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Deadly Delves: Nine Lives For Petane (PFRPG) $6.95
Publisher: Jon Brazer Enterprises
by Thilo G. [Featured Reviewer] Date Added: 03/06/2018 05:00:29

An Endzeitgeist.com review

This installment of the Deadly Delves-series clocks in at 41 pages, 1 page front cover, 1 page editorial, 2 pages of advertisement, 4 pages of SRD, 1 page back cover, leaving us with 32 pages of content, so let’s take a look!

This review was moved up as a prioritized review in my reviewing queue at the request of my patreons.

This is an adventure-review, and as such, it contains copious amounts of SPOILERS. Potential players should jump ahead to the conclusion.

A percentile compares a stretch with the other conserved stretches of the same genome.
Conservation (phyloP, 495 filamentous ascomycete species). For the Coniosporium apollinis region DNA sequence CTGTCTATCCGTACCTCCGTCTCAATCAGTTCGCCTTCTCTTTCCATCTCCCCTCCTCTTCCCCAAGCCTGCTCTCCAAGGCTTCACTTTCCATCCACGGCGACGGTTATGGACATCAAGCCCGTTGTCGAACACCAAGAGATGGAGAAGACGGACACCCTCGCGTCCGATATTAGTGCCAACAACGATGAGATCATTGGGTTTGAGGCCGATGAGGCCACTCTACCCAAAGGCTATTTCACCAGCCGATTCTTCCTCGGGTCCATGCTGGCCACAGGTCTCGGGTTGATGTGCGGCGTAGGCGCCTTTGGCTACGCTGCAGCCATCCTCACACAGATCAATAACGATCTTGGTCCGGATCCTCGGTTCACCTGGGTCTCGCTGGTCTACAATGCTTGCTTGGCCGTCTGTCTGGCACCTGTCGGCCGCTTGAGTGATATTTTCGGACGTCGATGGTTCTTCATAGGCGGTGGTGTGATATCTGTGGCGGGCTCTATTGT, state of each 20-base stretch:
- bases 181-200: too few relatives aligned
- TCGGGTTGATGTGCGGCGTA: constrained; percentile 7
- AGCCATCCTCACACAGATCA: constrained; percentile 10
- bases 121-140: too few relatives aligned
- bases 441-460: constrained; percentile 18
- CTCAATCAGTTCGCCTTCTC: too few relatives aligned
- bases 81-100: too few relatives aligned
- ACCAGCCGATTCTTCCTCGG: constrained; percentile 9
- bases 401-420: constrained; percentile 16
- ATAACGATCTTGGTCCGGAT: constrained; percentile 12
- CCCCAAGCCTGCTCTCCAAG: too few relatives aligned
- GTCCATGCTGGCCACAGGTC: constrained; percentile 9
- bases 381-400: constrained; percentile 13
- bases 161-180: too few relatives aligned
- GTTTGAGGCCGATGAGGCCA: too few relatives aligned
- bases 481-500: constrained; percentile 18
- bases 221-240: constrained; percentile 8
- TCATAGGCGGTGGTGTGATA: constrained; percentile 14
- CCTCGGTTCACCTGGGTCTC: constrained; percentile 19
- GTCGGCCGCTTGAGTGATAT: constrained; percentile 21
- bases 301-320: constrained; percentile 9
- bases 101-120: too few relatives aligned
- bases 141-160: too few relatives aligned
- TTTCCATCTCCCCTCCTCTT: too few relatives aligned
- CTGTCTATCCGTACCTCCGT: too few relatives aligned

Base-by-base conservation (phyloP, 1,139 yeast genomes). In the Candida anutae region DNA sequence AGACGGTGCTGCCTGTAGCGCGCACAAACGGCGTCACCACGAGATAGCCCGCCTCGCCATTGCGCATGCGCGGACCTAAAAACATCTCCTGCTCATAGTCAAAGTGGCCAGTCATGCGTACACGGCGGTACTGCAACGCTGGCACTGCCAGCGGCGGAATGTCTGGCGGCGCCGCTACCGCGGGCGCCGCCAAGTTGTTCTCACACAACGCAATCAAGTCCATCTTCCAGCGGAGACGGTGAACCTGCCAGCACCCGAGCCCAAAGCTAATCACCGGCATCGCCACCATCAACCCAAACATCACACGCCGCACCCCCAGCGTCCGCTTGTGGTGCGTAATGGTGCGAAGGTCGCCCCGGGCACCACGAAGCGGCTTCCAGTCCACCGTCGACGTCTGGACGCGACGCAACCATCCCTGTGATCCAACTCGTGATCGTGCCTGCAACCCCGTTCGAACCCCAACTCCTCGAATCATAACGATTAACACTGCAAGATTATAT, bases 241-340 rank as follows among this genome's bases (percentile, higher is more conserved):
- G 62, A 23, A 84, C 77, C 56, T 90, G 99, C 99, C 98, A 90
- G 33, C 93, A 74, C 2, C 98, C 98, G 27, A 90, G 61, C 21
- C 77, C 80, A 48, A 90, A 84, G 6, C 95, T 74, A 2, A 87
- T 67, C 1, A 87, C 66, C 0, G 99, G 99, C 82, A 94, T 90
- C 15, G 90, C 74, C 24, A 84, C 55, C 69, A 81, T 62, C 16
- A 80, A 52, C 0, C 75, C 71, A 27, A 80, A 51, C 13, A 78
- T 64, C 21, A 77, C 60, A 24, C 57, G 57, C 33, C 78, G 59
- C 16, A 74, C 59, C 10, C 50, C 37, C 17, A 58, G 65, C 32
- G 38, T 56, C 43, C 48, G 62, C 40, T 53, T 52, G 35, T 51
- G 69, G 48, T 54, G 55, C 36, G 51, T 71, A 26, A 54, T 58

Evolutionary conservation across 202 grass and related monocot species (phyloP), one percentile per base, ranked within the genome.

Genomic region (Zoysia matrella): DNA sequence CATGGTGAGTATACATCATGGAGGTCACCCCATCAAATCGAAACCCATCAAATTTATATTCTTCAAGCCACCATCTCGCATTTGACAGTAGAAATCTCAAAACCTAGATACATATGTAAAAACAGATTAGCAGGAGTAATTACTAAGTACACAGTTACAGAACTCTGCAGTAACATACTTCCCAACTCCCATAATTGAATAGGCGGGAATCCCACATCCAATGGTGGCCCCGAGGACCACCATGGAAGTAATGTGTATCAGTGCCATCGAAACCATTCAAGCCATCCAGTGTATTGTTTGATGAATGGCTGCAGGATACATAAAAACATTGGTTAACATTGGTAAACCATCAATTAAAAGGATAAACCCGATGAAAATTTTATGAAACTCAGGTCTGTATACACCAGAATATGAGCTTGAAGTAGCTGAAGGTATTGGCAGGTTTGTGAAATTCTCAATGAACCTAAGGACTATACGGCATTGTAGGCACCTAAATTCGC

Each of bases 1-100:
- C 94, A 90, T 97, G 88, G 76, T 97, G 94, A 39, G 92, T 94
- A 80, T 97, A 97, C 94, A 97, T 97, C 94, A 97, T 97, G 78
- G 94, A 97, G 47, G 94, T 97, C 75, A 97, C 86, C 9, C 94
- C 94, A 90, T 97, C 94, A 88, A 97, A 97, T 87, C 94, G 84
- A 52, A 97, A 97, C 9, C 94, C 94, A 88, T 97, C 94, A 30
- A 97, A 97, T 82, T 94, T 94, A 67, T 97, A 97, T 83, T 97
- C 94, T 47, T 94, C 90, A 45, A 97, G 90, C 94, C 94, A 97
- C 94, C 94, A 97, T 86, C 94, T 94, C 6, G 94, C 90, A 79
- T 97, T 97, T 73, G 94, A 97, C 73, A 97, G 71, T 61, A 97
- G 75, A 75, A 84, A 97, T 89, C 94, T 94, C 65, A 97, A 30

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All right, only GMs around? Great! So, in ancient times, the city-state of Khys arose, rules by catfolk, all under the auspice of the deity Heshatta, known as the Tomb Dancer; a goddess of limitless curiosity, amoral explorations and the unearthing of forbidden truths. Her high priests crafted the amulet of nine lives to honor her most powerful gift. When human barbarians destroyed her city-state, the deity sowed the lands of the dead with her living children, so that whenever death’s doors opened, the dead would not return alone. Ages pass by, and in a remote barony, Markail Petane, last of his bloodline, was lost at sea. His widow has a serious issue: The land is made temperate courtesy of the fairwind spire, which is tied to the bloodline of Petane; without an heir, she can’t extend the growing season, which will wreck the economy, preventing trade with dwarven allies – a chain reaction.